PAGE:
Perhaps it is just me, but I assumed even watching VOY sixteen years ago that it was understood Neelix had been a shady businessman before joining the ship. I considered much of Janeway’s reluctance to bring him and Kes along was because of his criminal past. I figured Kes gaining more important responsibilities like nurse and field medic were a sign she was far more trusted. I thought that because Kes’ relationships appeared far more meaningful, she had more character. So when Wixiban bullies neelix into helping by threatening to tell Janeway about his smuggling past and thereby damaging his credibility, I thought they already know this about him, right? Guess not.

The only reason I mention my longstanding thoughts is that some smuggling deal went badly years ago and Wixiban wound up in prison while Neelix avoided capture. Wixiban hangs his ordeal over Neelix’s head to further bully him into helping. While this would be enough motivation on its own, Neelix is more concerned about what his crewmates would think of him if they knew the truth about his past. It has to be a big secret he was a criminal in order for the emotion to resonate. I did not think it was a big secret, but okay.

The deal is advertised as a medicinal shipment. Anyone with two brain cells to run together knows that means narcotics, but neelix is in denial at this point. The back alley deal goes badly and the drug dealer is shot. Worse yet, the crime syndicate expecting the drugs are not happy they missed out and now demand some warp core plasma from Voyager as compensation.

Just to tighten the screws, chakotay and tom, who were seen in a chance encounter with the drug dealer earlier, are arrested for his murder. Knowing they have been falsely arrested does not initially stop Neelix from stealing some plasma, but he does have a change of heart eventually, opts to confess to taking part in the drug deal, and offers to help catch the crime syndicate traders in exchange for having the charges dropped.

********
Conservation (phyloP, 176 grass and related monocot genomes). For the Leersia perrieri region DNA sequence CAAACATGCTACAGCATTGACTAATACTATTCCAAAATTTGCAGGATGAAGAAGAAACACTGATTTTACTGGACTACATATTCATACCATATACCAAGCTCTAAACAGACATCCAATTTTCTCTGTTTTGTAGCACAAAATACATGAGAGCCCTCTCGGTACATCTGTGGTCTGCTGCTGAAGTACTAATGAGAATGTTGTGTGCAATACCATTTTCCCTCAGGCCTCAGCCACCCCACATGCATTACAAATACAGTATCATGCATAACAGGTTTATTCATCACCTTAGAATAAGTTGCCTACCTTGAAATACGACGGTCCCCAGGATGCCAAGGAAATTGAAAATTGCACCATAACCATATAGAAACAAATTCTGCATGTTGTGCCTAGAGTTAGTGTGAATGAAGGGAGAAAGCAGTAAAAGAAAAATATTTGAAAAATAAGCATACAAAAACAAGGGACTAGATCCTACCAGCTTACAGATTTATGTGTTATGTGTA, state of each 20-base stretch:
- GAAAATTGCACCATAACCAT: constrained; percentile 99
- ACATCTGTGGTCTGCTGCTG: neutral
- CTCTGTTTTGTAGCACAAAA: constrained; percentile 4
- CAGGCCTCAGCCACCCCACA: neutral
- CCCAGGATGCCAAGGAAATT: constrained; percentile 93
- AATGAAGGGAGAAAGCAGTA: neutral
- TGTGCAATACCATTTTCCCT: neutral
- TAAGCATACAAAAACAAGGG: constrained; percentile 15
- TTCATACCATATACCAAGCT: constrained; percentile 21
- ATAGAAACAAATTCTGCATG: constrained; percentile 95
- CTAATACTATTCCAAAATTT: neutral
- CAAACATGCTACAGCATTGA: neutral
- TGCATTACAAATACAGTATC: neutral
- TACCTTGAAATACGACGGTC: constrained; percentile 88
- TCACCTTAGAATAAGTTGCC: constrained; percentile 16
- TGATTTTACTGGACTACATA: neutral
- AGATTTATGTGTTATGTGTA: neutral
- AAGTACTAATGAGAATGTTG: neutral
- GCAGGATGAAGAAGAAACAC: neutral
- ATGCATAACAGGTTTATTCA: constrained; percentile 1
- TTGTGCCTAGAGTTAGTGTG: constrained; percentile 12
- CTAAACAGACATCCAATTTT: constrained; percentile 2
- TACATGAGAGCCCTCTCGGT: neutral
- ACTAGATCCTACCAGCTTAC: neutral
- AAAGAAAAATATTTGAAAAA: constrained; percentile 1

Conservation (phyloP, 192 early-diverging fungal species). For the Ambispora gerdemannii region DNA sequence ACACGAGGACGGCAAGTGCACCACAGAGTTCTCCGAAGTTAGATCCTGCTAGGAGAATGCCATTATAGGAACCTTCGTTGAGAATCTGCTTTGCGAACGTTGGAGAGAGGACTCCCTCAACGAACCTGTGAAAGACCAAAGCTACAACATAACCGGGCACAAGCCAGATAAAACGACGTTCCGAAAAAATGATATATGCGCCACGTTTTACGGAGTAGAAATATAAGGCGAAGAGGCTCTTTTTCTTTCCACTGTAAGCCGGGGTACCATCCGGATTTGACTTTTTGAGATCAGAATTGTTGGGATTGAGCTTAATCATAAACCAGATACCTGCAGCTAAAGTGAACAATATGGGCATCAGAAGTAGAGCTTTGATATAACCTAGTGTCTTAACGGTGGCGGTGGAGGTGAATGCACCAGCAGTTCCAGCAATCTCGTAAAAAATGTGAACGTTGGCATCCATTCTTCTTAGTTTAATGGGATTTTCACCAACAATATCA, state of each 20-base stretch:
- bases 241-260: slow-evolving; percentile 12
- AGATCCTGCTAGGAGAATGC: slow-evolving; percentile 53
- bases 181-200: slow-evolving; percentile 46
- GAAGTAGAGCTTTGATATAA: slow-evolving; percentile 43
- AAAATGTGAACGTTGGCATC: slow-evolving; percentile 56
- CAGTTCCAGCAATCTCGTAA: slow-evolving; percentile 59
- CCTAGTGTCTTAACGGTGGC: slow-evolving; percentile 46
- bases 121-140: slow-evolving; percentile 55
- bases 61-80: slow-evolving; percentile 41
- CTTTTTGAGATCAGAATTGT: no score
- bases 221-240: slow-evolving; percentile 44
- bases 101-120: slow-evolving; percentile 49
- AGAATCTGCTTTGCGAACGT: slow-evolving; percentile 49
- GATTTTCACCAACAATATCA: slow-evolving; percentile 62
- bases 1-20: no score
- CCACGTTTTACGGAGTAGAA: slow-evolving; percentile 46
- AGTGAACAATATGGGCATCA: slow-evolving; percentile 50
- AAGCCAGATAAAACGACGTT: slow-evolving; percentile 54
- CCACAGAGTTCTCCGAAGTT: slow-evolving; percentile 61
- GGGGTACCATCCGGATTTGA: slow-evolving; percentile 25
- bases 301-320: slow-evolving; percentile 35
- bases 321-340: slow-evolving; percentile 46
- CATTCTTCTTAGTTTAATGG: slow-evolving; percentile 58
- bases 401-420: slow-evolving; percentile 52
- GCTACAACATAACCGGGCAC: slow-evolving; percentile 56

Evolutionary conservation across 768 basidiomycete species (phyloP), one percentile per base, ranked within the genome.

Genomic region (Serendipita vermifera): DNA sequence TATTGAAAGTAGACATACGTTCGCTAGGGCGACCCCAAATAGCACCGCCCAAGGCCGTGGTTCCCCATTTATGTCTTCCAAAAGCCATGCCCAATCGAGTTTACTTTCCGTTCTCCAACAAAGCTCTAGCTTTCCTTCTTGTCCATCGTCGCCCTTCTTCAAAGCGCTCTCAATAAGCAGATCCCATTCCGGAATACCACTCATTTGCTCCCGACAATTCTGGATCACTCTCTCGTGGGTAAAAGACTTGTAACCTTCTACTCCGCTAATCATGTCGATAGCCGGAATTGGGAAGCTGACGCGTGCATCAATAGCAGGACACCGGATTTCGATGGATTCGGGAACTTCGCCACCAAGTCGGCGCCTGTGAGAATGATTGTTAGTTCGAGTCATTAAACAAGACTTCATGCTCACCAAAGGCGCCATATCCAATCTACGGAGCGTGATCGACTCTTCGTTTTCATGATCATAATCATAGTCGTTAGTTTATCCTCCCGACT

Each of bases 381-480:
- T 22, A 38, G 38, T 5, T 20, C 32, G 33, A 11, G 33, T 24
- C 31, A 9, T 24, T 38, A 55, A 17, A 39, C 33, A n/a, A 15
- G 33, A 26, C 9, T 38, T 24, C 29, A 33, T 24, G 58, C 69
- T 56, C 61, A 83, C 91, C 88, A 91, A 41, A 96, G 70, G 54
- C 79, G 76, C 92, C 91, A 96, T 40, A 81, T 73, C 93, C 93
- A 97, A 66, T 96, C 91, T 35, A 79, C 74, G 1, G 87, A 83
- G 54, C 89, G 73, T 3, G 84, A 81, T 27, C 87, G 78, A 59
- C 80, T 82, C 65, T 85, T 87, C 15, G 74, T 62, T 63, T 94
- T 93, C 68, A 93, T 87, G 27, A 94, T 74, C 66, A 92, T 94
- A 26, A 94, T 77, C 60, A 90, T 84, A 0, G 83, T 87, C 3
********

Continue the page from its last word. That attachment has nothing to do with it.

The drug bust winds up with the plasma exploding into a green explosive gas which is--I could you not-the exact same scene as in yesterday’s episode. Budget saving is one thing, but geez, VOY. Could you at least spread the episode out a little bit? Neelix survives with minor injuries. Wixiban leaves him behind to face the consequences of his actions alone.

He is prepared to leave the ship, but Janeway says it is not that easy. He is a vital part of things, but now it is going to be difficult to trust him. I am curious what is so vital about neelix, but I figure I must not be in the proper spirit of things. She assigns him to some grunt work for two weeks. He grins like a moron, implying that he would have scrubbed toilets with his toothbrush before taking part in the drug deal or stealing the plasma if it meant he could stay. Janeway probably degraded him as compensation for not getting the opportunity to kill anyone herself this episode.

I got a little snaky about some bits here. I think it is retroactive continuity to say at least the gist of Neelix’s criminal past is a big secret that needs to be buried at all costs. I am ultimately going to excuse it, however. I have never been desperate to stay in any one place in my life, so I do not understand the unethical lengths one might go to in order to do so. I find ’Fair trade” less compelling than many fans do, but recognize its value in that it tried to make Neelix into a more complex character. The show rarely does that with any character, much less its biggest dud. So it deserves some props for that if nothing else.

Rating; ** (out of 5)